Israël Silvestre is a name that is too familiar to art lovers and gallery patrons in France. Yet, we only know one side of the man’s work. His well-crafted engravings are very renowned to the public, but his drawings are less so. Many of his greatest works remained hidden from public view in the archives of the Louvre. That is until now. This new exhibition in the Louvre’s Rotonde Sully showcases a series of drawings depicting the changing landscapes and cityscapes of France, with a particular focus on an emerging Paris, Silvestre’s native Nancy, and the Vaux-le-Vicomte chateau in Versailles.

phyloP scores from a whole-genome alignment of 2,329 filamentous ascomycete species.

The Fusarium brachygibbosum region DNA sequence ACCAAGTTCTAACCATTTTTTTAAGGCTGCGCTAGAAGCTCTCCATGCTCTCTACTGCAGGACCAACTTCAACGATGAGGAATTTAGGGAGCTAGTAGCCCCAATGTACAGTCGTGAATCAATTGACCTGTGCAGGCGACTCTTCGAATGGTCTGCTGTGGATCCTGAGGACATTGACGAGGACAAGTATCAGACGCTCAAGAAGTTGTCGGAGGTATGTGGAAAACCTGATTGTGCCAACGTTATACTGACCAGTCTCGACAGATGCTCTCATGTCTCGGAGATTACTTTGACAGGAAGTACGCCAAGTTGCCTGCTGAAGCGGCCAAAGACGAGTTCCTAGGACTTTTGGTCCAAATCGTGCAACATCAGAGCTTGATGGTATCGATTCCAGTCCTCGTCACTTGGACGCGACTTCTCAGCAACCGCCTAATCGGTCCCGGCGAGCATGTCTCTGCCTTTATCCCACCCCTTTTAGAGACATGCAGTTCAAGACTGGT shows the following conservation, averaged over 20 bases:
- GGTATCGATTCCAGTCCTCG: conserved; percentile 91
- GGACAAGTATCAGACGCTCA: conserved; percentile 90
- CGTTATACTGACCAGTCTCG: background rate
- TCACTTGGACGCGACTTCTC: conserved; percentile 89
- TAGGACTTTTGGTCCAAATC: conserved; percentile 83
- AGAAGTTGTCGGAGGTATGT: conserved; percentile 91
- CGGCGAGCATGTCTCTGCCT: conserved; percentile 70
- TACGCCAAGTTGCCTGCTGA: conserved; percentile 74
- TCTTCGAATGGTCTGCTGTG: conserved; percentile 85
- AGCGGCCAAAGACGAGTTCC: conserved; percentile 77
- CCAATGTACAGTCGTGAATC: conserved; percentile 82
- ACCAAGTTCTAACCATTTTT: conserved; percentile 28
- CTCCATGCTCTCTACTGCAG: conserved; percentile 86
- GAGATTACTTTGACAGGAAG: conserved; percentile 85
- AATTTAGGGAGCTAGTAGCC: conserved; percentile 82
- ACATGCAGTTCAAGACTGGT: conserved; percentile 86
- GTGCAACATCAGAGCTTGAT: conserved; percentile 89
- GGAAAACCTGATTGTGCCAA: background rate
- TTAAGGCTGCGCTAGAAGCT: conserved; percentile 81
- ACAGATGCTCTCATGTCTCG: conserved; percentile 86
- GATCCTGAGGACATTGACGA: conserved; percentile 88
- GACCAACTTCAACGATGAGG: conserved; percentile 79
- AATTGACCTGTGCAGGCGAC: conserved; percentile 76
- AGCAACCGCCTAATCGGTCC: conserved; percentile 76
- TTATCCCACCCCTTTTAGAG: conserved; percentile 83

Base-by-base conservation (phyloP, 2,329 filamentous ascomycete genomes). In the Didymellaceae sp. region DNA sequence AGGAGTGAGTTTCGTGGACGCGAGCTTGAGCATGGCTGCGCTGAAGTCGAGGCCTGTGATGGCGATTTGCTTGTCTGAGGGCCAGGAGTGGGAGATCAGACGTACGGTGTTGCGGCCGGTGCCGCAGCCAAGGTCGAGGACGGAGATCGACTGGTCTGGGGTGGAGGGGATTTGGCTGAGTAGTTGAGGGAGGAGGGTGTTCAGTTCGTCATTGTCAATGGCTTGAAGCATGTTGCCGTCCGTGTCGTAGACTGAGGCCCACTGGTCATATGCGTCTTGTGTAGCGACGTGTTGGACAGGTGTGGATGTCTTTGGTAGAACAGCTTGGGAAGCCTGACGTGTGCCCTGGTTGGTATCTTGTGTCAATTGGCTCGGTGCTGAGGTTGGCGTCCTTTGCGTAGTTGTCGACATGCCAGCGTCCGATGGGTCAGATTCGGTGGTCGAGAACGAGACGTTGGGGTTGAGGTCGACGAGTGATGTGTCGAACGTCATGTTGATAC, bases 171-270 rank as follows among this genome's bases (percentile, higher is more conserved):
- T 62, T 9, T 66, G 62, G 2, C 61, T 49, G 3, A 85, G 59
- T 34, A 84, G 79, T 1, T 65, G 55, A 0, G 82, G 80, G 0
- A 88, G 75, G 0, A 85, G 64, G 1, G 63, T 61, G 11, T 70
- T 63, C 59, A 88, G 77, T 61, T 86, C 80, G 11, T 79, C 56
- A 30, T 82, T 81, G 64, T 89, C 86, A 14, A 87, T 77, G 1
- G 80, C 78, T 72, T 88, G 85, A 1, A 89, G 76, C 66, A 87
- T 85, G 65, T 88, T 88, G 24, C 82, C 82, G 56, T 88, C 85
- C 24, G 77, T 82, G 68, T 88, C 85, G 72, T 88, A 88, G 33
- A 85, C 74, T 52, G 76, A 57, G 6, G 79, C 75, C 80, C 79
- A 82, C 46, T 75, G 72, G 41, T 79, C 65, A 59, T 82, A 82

France Viewed from the Grand Siècle - Drawings by Israël Silvestre (1621–1691) takes viewers on a journey from France to Rome. It exposes as much about Silvestre as an artist as it does about the history of the region.
Bénédicte Gady and Juliette Trey, Department of Prints and Drawings, Musée du Louvre.
From March 15 to June 25, 2018
15 € (permanent collections + exhibitions)
Every day from 9 a.m. to 6 p.m., except on Tuesdays (closed).
Late night opening until 9:45 p.m. on Wednesdays and Fridays.